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The Pistons Have A Unique Disruptor In Ausar Thompson

Ausar Thompson dunks during a game against the Suns.
Brian Sevald/NBAE via Getty Images

Unfortunately, I can't look away from the Detroit Pistons. They are obviously bad, but in a more remarkable way than they were for the Dwane Casey regime, a period in which they averaged 20 wins per season over the last four years. Teams that accumulate young lottery picks and sit in piss-tier territory with are typically more exciting in theory than in practice—everyone is jazzed about getting the chance to watch Scoot Henderson hit the court for the Portland Trail Blazers until they see how steep the learning curve is—but this year's version of the Pistons has a little something. Former first overall pick Cade Cunningham is healthy, 2023 first-rounder Marcus Sasser has 10 nine threes in his past three games, and second-year center Jalen Duren is like Deandre Ayton if Deandre Ayton were good.

Then there's Ausar Thompson, flying around and trying everything, even if it doesn't always work. This year's fifth overall pick never really played against anything higher than high school competition before this season, which would seem to set up a rough adjustment to the NBA. Thompson, like his twin brother Amen, went high in the draft because of his athleticism and feel, though neither twin was really ever considered in the top three because their shooting forms were so hilariously busted. If you have a huge obvious weakness in the NBA, defenses will force you to play around it.

With Bojan Bogdanovic injured, Alec Burks old, and Jaden Ivey coming along slowly, Thompson grabbed a starting spot with a killer Summer League and preseason, and it doesn't seem like he'll give it up. Thompson's first eight games have produced some oblique stat lines. In his debut game against the Heat, he finished with five blocks (sick!), seven rebounds (nice!), and three assists (sure!) to go with four points on 1-for-7 shooting (what). Thompson's second game saw him rack up 13 rebounds and six assists, but also score six points on 2-for-9 shooting. He's 4-for-23 from three this year.

This is the natural progression of a talented but unfinished player being given the space to figure things out. Thompson pretty much only shoots jumpers when he's wide open, and he takes a slim majority of his shots without even dribbling (53.3 percent of his field goal attempts). Head coach Monty Williams trusts him so much despite his shortcomings because he's already the team's best wing defender and offensive rebounder, and because he knows exactly how to be aggressive without overstepping his limits (he is shooting 40.2 percent from the field, after all). Williams, after all, did say earlier this year that Thompson's (and Sasser's) toughness and two-way playmaking made him want to "arrange a marriage with my daughters."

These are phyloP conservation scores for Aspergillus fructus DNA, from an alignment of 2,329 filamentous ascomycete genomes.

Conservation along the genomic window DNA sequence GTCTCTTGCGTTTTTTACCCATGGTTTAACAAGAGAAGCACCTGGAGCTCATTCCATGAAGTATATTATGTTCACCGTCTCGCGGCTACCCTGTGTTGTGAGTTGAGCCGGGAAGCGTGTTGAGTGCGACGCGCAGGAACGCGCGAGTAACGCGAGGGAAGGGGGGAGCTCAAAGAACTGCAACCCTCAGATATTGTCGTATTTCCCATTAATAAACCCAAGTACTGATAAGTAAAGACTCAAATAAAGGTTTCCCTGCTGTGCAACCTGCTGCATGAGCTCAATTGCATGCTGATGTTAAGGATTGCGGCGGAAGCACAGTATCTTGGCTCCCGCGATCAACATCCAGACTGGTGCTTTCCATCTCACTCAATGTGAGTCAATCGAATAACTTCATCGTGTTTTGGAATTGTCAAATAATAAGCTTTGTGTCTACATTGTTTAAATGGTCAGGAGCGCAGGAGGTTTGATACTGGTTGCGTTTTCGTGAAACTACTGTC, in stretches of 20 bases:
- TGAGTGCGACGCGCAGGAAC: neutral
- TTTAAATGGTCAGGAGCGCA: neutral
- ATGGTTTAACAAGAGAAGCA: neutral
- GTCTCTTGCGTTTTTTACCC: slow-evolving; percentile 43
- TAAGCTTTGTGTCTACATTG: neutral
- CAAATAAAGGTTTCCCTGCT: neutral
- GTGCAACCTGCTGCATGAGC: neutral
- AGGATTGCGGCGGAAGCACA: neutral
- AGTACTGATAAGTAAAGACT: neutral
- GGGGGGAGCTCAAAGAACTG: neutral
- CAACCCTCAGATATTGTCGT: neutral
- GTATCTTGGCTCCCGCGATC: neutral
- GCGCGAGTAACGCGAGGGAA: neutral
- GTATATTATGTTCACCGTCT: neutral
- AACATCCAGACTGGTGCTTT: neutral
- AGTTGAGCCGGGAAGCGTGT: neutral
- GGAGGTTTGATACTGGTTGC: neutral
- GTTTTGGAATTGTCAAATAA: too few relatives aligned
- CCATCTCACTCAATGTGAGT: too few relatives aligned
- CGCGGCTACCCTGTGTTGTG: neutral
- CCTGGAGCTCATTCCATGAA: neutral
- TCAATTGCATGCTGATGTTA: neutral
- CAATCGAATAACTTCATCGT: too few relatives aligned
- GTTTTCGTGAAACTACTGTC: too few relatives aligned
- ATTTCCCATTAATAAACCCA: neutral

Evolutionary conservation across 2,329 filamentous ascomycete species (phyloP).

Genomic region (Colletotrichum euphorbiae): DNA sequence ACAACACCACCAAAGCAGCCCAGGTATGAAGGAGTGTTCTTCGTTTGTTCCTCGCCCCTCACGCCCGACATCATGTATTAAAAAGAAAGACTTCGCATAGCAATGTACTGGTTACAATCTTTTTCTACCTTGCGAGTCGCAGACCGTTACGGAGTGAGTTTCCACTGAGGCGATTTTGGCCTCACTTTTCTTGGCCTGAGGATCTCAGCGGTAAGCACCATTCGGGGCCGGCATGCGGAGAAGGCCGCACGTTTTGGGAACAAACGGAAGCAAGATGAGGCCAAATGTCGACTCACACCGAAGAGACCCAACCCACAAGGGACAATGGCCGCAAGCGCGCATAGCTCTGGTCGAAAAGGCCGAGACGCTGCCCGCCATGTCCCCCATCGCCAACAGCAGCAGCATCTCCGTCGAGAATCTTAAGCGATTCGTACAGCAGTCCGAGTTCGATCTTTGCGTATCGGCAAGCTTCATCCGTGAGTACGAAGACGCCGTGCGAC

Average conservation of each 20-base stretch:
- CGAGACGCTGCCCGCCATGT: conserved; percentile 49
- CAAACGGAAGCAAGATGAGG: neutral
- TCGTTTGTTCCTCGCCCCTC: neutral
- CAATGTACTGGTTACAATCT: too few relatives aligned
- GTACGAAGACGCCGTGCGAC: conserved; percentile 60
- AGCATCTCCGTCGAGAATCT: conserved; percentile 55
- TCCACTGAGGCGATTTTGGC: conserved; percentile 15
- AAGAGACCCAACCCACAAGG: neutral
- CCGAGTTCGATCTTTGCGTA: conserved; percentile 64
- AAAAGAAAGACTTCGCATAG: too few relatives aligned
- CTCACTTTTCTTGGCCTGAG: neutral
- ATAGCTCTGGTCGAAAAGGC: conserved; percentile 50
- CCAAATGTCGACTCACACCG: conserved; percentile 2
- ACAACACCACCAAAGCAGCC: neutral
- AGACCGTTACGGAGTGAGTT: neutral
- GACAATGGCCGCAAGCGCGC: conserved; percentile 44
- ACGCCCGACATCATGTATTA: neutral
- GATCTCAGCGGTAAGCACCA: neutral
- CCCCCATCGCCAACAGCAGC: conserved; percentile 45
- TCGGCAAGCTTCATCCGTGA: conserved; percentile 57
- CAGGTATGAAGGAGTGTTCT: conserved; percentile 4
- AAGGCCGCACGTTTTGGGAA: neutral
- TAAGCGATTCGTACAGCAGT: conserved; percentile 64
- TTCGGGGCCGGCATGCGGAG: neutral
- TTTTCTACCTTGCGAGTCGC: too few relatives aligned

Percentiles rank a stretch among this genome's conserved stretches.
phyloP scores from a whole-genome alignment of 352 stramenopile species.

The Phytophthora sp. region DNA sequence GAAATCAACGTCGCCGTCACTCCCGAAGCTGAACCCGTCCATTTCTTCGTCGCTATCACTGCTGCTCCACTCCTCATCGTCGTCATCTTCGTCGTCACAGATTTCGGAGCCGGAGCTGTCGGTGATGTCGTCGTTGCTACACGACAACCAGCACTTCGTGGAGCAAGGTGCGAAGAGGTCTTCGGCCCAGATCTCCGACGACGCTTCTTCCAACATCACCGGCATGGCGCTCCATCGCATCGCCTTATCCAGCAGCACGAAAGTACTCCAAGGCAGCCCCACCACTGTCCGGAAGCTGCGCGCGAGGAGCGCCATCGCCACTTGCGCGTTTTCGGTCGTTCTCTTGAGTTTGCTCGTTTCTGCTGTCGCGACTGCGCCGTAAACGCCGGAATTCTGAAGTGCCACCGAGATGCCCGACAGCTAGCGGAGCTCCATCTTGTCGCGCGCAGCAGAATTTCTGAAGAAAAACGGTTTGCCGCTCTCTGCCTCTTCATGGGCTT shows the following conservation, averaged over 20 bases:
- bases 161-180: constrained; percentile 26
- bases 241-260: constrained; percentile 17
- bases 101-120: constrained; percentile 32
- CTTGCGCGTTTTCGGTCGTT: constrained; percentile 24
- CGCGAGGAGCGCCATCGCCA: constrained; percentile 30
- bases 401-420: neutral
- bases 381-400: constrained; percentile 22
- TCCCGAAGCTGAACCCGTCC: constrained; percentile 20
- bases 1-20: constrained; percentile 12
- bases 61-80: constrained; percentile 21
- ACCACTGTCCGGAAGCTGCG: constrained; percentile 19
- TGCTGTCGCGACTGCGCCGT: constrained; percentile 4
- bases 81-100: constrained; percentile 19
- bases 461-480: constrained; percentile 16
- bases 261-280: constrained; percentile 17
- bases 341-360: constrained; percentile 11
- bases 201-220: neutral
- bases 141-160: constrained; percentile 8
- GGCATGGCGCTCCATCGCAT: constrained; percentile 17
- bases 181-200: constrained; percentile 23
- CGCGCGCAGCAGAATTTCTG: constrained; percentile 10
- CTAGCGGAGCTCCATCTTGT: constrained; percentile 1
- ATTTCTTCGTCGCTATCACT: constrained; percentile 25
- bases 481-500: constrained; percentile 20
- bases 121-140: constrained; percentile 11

Thompson's best blocks have an onomatopoeic quality to them, as if the offensive player is getting pulverized by a trap they didn't know they were walking into. Shai Gilgeous-Alexander thinks he has an open floater, then WHAM, Thompson is volleyball-spiking back at him. Zach LaVine shakes Thompson on a screen, then ZOOM, there he is to mash LaVine's jumper. Grayson Allen shoulders Killian Hayes away but then, BOOM, Thompson is three feet above him, erasing the shot. He gets a lot done on the weakside, like any good shot-blocker, but he also recovers remarkably when he gets shoved away from his man.

Essentially, Thompson already knows where to stand. His best game of his young career was his all-action masterpiece against the Suns on Sunday. Throughout his 38 minutes, he racked up 14 points (on improved 42 percent shooting), four steals, four blocks, nine rebounds, and four assists. Coming within shouting distance of the first five-by-five of the decade in your seventh career game is extremely impressive.

Thompson followed up that performance with another strong showing against the Warriors on Monday night. He scored 16 points, grabbed seven rebounds, and stole the ball four times while shooting a downright professional 60 percent from the floor.

The Pistons are not aggressively trying to win, but they have to sort through their roster of lottery picks to figure out who deserves bigger opportunities. Williams is still trying to figure out roles for guys like Jaden Ivey and Killian Hayes, and James Wiseman, and inevitably a few people won't cut it. Not Thompson though, not when he's such a violent, disruptive defender this early in his career. I just hope we get a 1-for-12 five-by-five this year before he learns how to shoot.

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